What keeps small retail business owners up at night? People.

Most news coverage of retail focuses on industry giants and the latest mega-mergers. And while those stories — and companies — are important, they tend to miss the real heart of our industry: small businesses.

In fact, 98 percent of all retailers have fewer than 100 employees. (Surprised?) That means hiring and training — not merging and acquiring — are the keys to success for most retail businesses. With a smaller workforce, every employee has an outsized impact on business results, and can therefore be a persistent challenge. In addition, small businesses rarely have the learning and development infrastructure or curriculum that exists at a larger company, which makes persistent turnover or retention challenges an even bigger headache.

According to a recent survey NRF commissioned of nearly 800 small retail business owners, staffing issues and the quality of labor is one of the most important challenges facing their business — second only to competition and the state of the national economy.

In particular, small retailers see three core challenges:

  • Finding 1st-day-ready hires. For a small business, every employee makes a big difference — but owners often struggle to find people who can start strong from day one: 72 percent of small retail owners say it’s challenging to hire people with the right skills to be immediately successful; 61 percent struggle to identify the best candidates for entry-level positions.
  • Training employees efficiently. Training is essential for empowering and retaining employees, but it also eats up small retailers’ valuable time and resources. On average, small retail business owners say their business spends 38 hours each month training new employees, and 47 percent have trouble finding time or resources to train existing employees for roles that would increase their responsibilities.
  • Lowering the costs of hiring and training. The difficulty of finding and training high-quality retail employees generates costs, and these add up. Small retail owners say they spend an average of $2,700 to hire and train each new employee, and they spend an average of 21 hours each month training current employees.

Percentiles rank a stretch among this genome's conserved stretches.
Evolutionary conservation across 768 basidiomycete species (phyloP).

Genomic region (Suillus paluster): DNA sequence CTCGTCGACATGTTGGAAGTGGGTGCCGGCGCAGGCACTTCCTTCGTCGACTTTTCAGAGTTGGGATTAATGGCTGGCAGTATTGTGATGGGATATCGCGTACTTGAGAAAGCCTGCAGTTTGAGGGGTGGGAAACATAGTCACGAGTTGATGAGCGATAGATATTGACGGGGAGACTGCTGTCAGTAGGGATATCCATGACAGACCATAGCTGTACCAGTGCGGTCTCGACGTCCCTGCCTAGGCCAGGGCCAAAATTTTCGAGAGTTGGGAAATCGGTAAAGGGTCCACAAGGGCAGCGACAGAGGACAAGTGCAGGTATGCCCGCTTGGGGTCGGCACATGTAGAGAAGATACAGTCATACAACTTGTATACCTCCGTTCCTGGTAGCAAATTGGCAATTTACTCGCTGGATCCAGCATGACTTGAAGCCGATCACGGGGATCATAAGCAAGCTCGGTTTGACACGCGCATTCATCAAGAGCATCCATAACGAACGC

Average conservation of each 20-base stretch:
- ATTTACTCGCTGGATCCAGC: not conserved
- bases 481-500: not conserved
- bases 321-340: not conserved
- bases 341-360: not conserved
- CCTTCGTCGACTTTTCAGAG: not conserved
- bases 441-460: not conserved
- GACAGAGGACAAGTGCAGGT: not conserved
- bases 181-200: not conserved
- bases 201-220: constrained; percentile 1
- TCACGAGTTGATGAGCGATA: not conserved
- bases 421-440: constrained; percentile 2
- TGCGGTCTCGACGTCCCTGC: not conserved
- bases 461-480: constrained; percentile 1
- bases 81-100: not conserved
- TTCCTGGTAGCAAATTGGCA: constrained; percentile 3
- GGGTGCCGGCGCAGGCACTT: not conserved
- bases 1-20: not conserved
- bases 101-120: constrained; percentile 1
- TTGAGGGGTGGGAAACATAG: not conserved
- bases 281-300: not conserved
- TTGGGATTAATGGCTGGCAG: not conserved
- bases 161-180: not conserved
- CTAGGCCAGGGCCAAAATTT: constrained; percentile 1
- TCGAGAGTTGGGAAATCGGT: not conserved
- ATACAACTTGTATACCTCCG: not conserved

Many of these smaller retailers now have a workable solution … RISE Up.

Earlier this year when the NRF Foundation launched RISE Up (Retail Industry Skills & Education), a training and credentialing program designed to help retailers hire and train with confidence, we did so with large and small retailers in mind. The first RISE Up offering, Retail Industry Fundamentals, equips participants to excel in entry-level retail jobs, which enables businesses to more easily find and hire the right candidates. Retail Industry Fundamentals was developed in close partnership with more than 30 retailers (of all sizes) and nonprofits to ensure that the training aligned with the competencies people needed to be successful in their first retail job.

Small retail business owners say:
  • 7 out of 10 immediately recognized the potential benefits of RISE Up
  • 38% said RISE Up would help them to better identify quality employees
  • 32% said it would save their business money
  • 24% said it would allow them to spend resources on upskilling workers

When we asked these small retail business owners about RISE Up, seven out of 10 immediately recognized the potential benefits the program could have for their business. In particular, 38 percent of surveyed retailers said RISE Up would help them to better identify quality employees, 32 percent said it would save their business money and 24 percent said it would allow them to spend resources on upskilling workers to help them grow professionally.

For small retailers, the upside is big. Companies of any size can work with a local school or nonprofit already putting people through Retail Industry Fundamentals for a new talent pipeline ready to go from Day One, or use the training for their existing employees (our online training option would reduce the valuable time of staff members individually training new associates).

Over the last few months I’ve been traveling the country, meeting with both retailers and nonprofits that have said repeatedly and forcefully that they need solutions to their toughest challenges surrounding talent acquisition and retention. Early feedback from nonprofits who have put people through Retail Industry Fundamentals training has been hugely positive, and candidates who earn the credential are finding it easier to land a job.

Though we have a long way to go, it’s exciting for all of us at NRF to see RISE Up reaffirm what we set out to achieve: building a program that helps people get their foot in the door of retail companies, but also helps businesses large and small with talent challenges that keep them up at night.